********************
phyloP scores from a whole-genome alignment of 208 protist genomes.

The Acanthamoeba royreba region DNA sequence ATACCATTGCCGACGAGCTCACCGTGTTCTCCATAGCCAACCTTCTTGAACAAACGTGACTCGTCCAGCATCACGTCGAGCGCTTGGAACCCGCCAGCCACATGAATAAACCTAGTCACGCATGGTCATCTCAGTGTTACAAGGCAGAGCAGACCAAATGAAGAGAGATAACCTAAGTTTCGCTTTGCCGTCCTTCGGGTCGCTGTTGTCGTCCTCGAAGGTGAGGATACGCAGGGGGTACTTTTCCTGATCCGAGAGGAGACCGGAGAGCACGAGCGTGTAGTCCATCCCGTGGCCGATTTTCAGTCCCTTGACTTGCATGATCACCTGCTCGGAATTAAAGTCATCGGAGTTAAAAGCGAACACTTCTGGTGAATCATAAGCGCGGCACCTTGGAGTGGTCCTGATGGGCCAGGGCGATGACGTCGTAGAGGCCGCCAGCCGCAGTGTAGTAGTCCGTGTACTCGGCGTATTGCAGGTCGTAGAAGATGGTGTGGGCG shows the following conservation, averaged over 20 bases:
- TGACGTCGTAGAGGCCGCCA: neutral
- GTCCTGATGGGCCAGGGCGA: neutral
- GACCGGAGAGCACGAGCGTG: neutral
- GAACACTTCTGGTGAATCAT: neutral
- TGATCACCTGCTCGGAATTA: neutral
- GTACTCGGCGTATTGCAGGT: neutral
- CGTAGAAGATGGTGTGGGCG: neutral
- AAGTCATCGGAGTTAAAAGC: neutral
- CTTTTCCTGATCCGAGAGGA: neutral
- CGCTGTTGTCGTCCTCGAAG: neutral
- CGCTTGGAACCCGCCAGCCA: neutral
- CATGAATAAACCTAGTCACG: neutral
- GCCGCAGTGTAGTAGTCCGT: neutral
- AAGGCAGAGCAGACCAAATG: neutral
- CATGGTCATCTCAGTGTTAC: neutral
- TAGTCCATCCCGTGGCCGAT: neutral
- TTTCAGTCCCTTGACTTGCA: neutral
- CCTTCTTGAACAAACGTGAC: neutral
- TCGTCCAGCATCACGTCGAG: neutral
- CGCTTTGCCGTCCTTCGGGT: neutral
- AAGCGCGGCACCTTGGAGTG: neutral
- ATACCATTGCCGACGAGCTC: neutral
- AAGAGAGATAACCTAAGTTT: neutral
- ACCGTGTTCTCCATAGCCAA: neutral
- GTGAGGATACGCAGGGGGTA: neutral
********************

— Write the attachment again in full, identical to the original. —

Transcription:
phyloP scores from a whole-genome alignment of 208 protist genomes.

The Acanthamoeba royreba region DNA sequence ATACCATTGCCGACGAGCTCACCGTGTTCTCCATAGCCAACCTTCTTGAACAAACGTGACTCGTCCAGCATCACGTCGAGCGCTTGGAACCCGCCAGCCACATGAATAAACCTAGTCACGCATGGTCATCTCAGTGTTACAAGGCAGAGCAGACCAAATGAAGAGAGATAACCTAAGTTTCGCTTTGCCGTCCTTCGGGTCGCTGTTGTCGTCCTCGAAGGTGAGGATACGCAGGGGGTACTTTTCCTGATCCGAGAGGAGACCGGAGAGCACGAGCGTGTAGTCCATCCCGTGGCCGATTTTCAGTCCCTTGACTTGCATGATCACCTGCTCGGAATTAAAGTCATCGGAGTTAAAAGCGAACACTTCTGGTGAATCATAAGCGCGGCACCTTGGAGTGGTCCTGATGGGCCAGGGCGATGACGTCGTAGAGGCCGCCAGCCGCAGTGTAGTAGTCCGTGTACTCGGCGTATTGCAGGTCGTAGAAGATGGTGTGGGCG shows the following conservation, averaged over 20 bases:
- TGACGTCGTAGAGGCCGCCA: neutral
- GTCCTGATGGGCCAGGGCGA: neutral
- GACCGGAGAGCACGAGCGTG: neutral
- GAACACTTCTGGTGAATCAT: neutral
- TGATCACCTGCTCGGAATTA: neutral
- GTACTCGGCGTATTGCAGGT: neutral
- CGTAGAAGATGGTGTGGGCG: neutral
- AAGTCATCGGAGTTAAAAGC: neutral
- CTTTTCCTGATCCGAGAGGA: neutral
- CGCTGTTGTCGTCCTCGAAG: neutral
- CGCTTGGAACCCGCCAGCCA: neutral
- CATGAATAAACCTAGTCACG: neutral
- GCCGCAGTGTAGTAGTCCGT: neutral
- AAGGCAGAGCAGACCAAATG: neutral
- CATGGTCATCTCAGTGTTAC: neutral
- TAGTCCATCCCGTGGCCGAT: neutral
- TTTCAGTCCCTTGACTTGCA: neutral
- CCTTCTTGAACAAACGTGAC: neutral
- TCGTCCAGCATCACGTCGAG: neutral
- CGCTTTGCCGTCCTTCGGGT: neutral
- AAGCGCGGCACCTTGGAGTG: neutral
- ATACCATTGCCGACGAGCTC: neutral
- AAGAGAGATAACCTAAGTTT: neutral
- ACCGTGTTCTCCATAGCCAA: neutral
- GTGAGGATACGCAGGGGGTA: neutral